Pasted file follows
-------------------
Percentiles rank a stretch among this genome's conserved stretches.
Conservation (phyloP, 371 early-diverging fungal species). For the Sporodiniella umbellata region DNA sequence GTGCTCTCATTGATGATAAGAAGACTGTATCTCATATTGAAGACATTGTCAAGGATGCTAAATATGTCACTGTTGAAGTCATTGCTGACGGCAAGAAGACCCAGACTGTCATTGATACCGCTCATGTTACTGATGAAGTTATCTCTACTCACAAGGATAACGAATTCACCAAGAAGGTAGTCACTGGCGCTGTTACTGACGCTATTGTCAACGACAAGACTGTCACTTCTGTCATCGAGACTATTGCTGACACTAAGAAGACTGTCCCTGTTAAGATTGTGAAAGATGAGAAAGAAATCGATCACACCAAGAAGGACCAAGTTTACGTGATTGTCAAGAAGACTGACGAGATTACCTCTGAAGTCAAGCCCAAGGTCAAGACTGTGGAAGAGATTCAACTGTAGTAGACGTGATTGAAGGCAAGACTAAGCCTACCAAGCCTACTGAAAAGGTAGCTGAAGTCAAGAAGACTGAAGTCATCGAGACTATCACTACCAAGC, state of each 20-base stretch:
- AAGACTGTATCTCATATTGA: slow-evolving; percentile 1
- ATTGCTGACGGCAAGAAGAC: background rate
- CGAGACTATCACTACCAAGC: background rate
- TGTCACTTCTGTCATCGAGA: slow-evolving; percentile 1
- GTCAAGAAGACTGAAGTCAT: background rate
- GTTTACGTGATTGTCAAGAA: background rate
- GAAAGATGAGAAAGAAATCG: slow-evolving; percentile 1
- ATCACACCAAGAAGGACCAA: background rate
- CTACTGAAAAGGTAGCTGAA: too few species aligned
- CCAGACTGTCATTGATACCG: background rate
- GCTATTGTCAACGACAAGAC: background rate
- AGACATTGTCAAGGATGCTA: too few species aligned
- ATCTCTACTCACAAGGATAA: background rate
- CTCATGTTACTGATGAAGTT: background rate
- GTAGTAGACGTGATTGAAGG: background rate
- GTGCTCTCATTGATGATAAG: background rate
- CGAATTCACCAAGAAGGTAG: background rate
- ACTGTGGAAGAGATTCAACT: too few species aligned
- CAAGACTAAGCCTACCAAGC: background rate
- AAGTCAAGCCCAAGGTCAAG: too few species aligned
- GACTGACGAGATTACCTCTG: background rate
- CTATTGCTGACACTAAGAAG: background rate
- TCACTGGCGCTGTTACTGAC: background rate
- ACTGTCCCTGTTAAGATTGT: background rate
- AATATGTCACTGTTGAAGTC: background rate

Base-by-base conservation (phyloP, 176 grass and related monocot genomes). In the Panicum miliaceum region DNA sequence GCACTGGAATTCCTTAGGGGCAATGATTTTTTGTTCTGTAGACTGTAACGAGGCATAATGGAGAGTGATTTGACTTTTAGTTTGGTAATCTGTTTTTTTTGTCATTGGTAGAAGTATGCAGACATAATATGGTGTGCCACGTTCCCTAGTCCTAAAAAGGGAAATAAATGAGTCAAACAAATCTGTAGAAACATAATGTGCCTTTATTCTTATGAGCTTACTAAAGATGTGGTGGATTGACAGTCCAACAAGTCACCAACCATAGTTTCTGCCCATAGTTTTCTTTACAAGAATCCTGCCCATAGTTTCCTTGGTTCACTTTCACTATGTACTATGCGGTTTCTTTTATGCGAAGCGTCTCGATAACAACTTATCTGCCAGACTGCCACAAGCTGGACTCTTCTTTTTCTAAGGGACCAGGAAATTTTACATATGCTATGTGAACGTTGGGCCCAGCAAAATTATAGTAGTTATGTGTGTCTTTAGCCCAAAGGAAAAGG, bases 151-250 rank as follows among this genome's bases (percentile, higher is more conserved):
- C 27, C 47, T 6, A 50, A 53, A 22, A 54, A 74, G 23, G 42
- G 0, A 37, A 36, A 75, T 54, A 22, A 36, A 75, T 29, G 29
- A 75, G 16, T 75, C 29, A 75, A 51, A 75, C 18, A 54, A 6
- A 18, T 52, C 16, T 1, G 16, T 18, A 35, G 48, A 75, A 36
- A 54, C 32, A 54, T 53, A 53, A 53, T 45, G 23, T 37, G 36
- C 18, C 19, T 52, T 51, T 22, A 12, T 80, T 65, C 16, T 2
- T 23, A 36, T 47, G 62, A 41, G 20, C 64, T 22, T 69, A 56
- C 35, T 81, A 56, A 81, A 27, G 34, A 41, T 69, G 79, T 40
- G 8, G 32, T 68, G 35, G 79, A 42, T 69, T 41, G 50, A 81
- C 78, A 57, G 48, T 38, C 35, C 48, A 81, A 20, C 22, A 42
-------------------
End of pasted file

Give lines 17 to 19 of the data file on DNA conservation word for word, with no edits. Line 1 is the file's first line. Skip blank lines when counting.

- GTAGTAGACGTGATTGAAGG: background rate
- GTGCTCTCATTGATGATAAG: background rate
- CGAATTCACCAAGAAGGTAG: background rate